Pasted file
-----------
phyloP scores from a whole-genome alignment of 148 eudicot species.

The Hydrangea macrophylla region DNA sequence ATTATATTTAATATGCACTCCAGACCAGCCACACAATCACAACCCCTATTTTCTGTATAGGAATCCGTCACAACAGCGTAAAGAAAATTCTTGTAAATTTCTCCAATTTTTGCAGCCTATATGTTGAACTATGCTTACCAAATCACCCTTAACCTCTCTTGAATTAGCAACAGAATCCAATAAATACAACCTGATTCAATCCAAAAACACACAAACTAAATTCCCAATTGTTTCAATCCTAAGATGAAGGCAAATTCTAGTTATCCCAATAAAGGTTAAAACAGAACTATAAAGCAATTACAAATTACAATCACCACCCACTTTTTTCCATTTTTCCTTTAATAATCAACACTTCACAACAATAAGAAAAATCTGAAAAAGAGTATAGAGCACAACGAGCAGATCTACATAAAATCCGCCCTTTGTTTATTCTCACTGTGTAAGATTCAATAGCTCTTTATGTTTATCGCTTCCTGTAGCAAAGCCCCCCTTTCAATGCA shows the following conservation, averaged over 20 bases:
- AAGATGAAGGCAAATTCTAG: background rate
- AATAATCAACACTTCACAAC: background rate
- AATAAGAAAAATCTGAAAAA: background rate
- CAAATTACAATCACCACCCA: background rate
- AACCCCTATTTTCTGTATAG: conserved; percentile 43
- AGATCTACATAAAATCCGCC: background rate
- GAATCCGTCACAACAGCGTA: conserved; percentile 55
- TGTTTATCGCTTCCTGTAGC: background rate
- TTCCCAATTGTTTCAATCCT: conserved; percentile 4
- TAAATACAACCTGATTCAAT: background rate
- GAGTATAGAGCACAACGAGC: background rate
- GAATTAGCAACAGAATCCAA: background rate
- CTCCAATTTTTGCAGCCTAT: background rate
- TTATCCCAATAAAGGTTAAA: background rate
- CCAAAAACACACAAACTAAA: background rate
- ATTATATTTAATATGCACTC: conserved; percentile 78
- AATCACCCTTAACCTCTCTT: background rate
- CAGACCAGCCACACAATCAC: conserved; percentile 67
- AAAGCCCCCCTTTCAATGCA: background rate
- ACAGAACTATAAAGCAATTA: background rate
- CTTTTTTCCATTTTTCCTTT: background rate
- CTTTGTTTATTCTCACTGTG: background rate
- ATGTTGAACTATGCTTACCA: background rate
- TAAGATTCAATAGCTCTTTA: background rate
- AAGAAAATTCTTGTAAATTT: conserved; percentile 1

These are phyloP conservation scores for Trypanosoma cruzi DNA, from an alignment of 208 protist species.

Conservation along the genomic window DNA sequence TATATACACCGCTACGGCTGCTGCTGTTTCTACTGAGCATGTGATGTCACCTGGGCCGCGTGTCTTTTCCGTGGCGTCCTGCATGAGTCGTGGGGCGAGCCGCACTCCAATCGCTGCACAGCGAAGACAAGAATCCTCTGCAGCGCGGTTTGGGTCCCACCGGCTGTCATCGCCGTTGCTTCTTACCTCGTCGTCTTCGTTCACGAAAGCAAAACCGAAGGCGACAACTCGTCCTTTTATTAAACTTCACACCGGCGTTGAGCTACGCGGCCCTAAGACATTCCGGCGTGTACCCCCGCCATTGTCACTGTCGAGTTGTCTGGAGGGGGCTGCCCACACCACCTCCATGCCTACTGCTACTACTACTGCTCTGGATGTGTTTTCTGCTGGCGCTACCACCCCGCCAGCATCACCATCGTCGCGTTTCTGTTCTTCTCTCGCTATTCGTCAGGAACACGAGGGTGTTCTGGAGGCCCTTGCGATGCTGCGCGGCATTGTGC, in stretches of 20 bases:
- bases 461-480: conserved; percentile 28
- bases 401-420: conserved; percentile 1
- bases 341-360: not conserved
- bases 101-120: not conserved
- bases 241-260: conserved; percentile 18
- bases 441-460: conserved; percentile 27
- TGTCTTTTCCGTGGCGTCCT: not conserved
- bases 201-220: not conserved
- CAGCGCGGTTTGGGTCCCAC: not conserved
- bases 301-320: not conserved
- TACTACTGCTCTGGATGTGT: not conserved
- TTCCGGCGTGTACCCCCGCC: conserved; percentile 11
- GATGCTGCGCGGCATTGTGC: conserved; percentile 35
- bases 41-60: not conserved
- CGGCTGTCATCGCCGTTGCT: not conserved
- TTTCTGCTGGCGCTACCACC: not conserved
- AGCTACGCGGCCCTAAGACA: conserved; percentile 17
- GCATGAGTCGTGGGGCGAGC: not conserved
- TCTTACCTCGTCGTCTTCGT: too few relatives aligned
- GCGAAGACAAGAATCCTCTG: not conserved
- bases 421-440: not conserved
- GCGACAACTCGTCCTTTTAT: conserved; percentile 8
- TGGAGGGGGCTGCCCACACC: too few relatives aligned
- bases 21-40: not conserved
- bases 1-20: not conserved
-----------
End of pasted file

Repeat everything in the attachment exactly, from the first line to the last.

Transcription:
phyloP scores from a whole-genome alignment of 148 eudicot species.

The Hydrangea macrophylla region DNA sequence ATTATATTTAATATGCACTCCAGACCAGCCACACAATCACAACCCCTATTTTCTGTATAGGAATCCGTCACAACAGCGTAAAGAAAATTCTTGTAAATTTCTCCAATTTTTGCAGCCTATATGTTGAACTATGCTTACCAAATCACCCTTAACCTCTCTTGAATTAGCAACAGAATCCAATAAATACAACCTGATTCAATCCAAAAACACACAAACTAAATTCCCAATTGTTTCAATCCTAAGATGAAGGCAAATTCTAGTTATCCCAATAAAGGTTAAAACAGAACTATAAAGCAATTACAAATTACAATCACCACCCACTTTTTTCCATTTTTCCTTTAATAATCAACACTTCACAACAATAAGAAAAATCTGAAAAAGAGTATAGAGCACAACGAGCAGATCTACATAAAATCCGCCCTTTGTTTATTCTCACTGTGTAAGATTCAATAGCTCTTTATGTTTATCGCTTCCTGTAGCAAAGCCCCCCTTTCAATGCA shows the following conservation, averaged over 20 bases:
- AAGATGAAGGCAAATTCTAG: background rate
- AATAATCAACACTTCACAAC: background rate
- AATAAGAAAAATCTGAAAAA: background rate
- CAAATTACAATCACCACCCA: background rate
- AACCCCTATTTTCTGTATAG: conserved; percentile 43
- AGATCTACATAAAATCCGCC: background rate
- GAATCCGTCACAACAGCGTA: conserved; percentile 55
- TGTTTATCGCTTCCTGTAGC: background rate
- TTCCCAATTGTTTCAATCCT: conserved; percentile 4
- TAAATACAACCTGATTCAAT: background rate
- GAGTATAGAGCACAACGAGC: background rate
- GAATTAGCAACAGAATCCAA: background rate
- CTCCAATTTTTGCAGCCTAT: background rate
- TTATCCCAATAAAGGTTAAA: background rate
- CCAAAAACACACAAACTAAA: background rate
- ATTATATTTAATATGCACTC: conserved; percentile 78
- AATCACCCTTAACCTCTCTT: background rate
- CAGACCAGCCACACAATCAC: conserved; percentile 67
- AAAGCCCCCCTTTCAATGCA: background rate
- ACAGAACTATAAAGCAATTA: background rate
- CTTTTTTCCATTTTTCCTTT: background rate
- CTTTGTTTATTCTCACTGTG: background rate
- ATGTTGAACTATGCTTACCA: background rate
- TAAGATTCAATAGCTCTTTA: background rate
- AAGAAAATTCTTGTAAATTT: conserved; percentile 1

These are phyloP conservation scores for Trypanosoma cruzi DNA, from an alignment of 208 protist species.

Conservation along the genomic window DNA sequence TATATACACCGCTACGGCTGCTGCTGTTTCTACTGAGCATGTGATGTCACCTGGGCCGCGTGTCTTTTCCGTGGCGTCCTGCATGAGTCGTGGGGCGAGCCGCACTCCAATCGCTGCACAGCGAAGACAAGAATCCTCTGCAGCGCGGTTTGGGTCCCACCGGCTGTCATCGCCGTTGCTTCTTACCTCGTCGTCTTCGTTCACGAAAGCAAAACCGAAGGCGACAACTCGTCCTTTTATTAAACTTCACACCGGCGTTGAGCTACGCGGCCCTAAGACATTCCGGCGTGTACCCCCGCCATTGTCACTGTCGAGTTGTCTGGAGGGGGCTGCCCACACCACCTCCATGCCTACTGCTACTACTACTGCTCTGGATGTGTTTTCTGCTGGCGCTACCACCCCGCCAGCATCACCATCGTCGCGTTTCTGTTCTTCTCTCGCTATTCGTCAGGAACACGAGGGTGTTCTGGAGGCCCTTGCGATGCTGCGCGGCATTGTGC, in stretches of 20 bases:
- bases 461-480: conserved; percentile 28
- bases 401-420: conserved; percentile 1
- bases 341-360: not conserved
- bases 101-120: not conserved
- bases 241-260: conserved; percentile 18
- bases 441-460: conserved; percentile 27
- TGTCTTTTCCGTGGCGTCCT: not conserved
- bases 201-220: not conserved
- CAGCGCGGTTTGGGTCCCAC: not conserved
- bases 301-320: not conserved
- TACTACTGCTCTGGATGTGT: not conserved
- TTCCGGCGTGTACCCCCGCC: conserved; percentile 11
- GATGCTGCGCGGCATTGTGC: conserved; percentile 35
- bases 41-60: not conserved
- CGGCTGTCATCGCCGTTGCT: not conserved
- TTTCTGCTGGCGCTACCACC: not conserved
- AGCTACGCGGCCCTAAGACA: conserved; percentile 17
- GCATGAGTCGTGGGGCGAGC: not conserved
- TCTTACCTCGTCGTCTTCGT: too few relatives aligned
- GCGAAGACAAGAATCCTCTG: not conserved
- bases 421-440: not conserved
- GCGACAACTCGTCCTTTTAT: conserved; percentile 8
- TGGAGGGGGCTGCCCACACC: too few relatives aligned
- bases 21-40: not conserved
- bases 1-20: not conserved